Applying Cynefin Complexity Theory to Mediation

6 Pages Posted: 8 Sep 2016 Last revised: 7 Feb 2017

Date Written: September 6, 2016


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This paper looks at how complexity theory can help guide mediators, ADR professionals and lawyers to constructively engage with the fast emerging collaborative economy. An economy built on the creative tension between risk-taking and innovation. Balancing this tension and establishing a culture of trust is essential for maintaining the increasingly short time at the top in the 21st century economy.

This risk taking culture challenges the relevance of the traditional adversarial solution focused approach by the legal profession and the judiciary. It has special implications for the retired judge/ senior counsel command and control mediation model.

Cynefin is a Welsh word that means we are influenced by multiple factors in our environment that we can never fully understand. It is a good way to describe the complex world we are experiencing in this early part of the 21st century.

The Cynefin framework is a practice-based management system that seeks to modulate complexity rather than trying to constrain it. It challenges the command and control style of alpha leaders particularly in a complex environment.

It requires leaders who can manage the flow of networks between people in a way that allow for a safe space for minority views, diverging opinions, conflict and internal disruption. This is the best pathway to creating strategic surprises and opportunities.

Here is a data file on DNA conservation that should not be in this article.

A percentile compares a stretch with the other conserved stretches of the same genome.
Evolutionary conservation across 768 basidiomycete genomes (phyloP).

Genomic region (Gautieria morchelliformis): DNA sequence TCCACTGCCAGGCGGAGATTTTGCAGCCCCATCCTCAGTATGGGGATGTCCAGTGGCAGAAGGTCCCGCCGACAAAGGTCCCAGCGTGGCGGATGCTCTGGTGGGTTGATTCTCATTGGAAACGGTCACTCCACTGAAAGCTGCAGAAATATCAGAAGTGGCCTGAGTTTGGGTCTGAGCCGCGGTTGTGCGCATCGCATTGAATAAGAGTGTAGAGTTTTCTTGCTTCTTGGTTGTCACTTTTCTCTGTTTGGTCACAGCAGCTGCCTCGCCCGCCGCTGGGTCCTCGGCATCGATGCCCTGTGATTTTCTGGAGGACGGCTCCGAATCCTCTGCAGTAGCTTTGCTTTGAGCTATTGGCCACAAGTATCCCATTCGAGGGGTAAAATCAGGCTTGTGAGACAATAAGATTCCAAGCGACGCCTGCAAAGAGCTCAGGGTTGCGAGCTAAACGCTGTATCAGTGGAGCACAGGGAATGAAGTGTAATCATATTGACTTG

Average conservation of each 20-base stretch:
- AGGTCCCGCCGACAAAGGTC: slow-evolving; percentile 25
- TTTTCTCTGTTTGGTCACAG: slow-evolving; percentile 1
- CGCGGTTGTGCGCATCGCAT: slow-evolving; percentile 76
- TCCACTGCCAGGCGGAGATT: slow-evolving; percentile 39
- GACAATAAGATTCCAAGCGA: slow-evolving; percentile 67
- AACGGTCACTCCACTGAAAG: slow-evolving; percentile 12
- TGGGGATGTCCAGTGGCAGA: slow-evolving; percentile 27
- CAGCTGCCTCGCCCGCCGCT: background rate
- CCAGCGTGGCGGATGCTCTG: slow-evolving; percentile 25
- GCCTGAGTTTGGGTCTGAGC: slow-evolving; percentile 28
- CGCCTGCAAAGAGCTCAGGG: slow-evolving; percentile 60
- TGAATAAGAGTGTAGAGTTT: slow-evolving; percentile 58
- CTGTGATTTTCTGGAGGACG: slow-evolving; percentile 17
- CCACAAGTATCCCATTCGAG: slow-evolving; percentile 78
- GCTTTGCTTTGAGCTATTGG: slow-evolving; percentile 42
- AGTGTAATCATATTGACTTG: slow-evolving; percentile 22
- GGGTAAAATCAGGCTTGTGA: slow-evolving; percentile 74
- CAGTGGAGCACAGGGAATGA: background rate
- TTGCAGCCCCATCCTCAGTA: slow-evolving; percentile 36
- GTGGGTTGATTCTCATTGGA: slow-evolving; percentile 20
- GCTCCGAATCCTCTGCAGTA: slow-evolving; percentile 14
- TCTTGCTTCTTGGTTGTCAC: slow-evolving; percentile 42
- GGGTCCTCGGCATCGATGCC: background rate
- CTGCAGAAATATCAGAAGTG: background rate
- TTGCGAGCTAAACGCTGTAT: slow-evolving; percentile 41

Complexity theory and the Cynefin approach is an insightful way of thinking that has direct application to mediation, conflict resolution in general and peace building practices.

ADR theorists and academics point to at least five models of mediation. However from a practice perspective there are only two models. The model that involves the parties working together in a joint session and the model that does not (caucused or shuttle mediation).

The caucused mediation model is often conducted by alpha mediators (retired judges and senior lawyers) using a command and control approach.

Mediating with the parties in the joint session requires mediators who can allow a fresh interaction between the parties in real time. It is a way of moving the focus away from the past and the future and on to the immediacy of the present.

This is in harmony with complexity theory and the Cynefin approach of understanding and managing from the present rather than drawing from the past or hypothesising a future goal and trying to close the gap. It is managing for emergence rather than outcome.

This paper examines the guiding principles behind the Cynefin approach and its application to management practices and applies them to the two practice models of mediation, the joint session approach and the caucused approach.

Keywords: Cynefin, Mediation, Alternative Dispute Resolution, Complexity theory, Complex Adaptive System, Obliquity Theory, Disruption, Fluid Skills

JEL Classification: A1, A12, A13, C5, D00, D2, D74, D80, H1, K12, K1, l2, M1, M2, O3, O4

Suggested Citation

Rooney, Greg, Applying Cynefin Complexity Theory to Mediation (September 6, 2016). Available at SSRN: or

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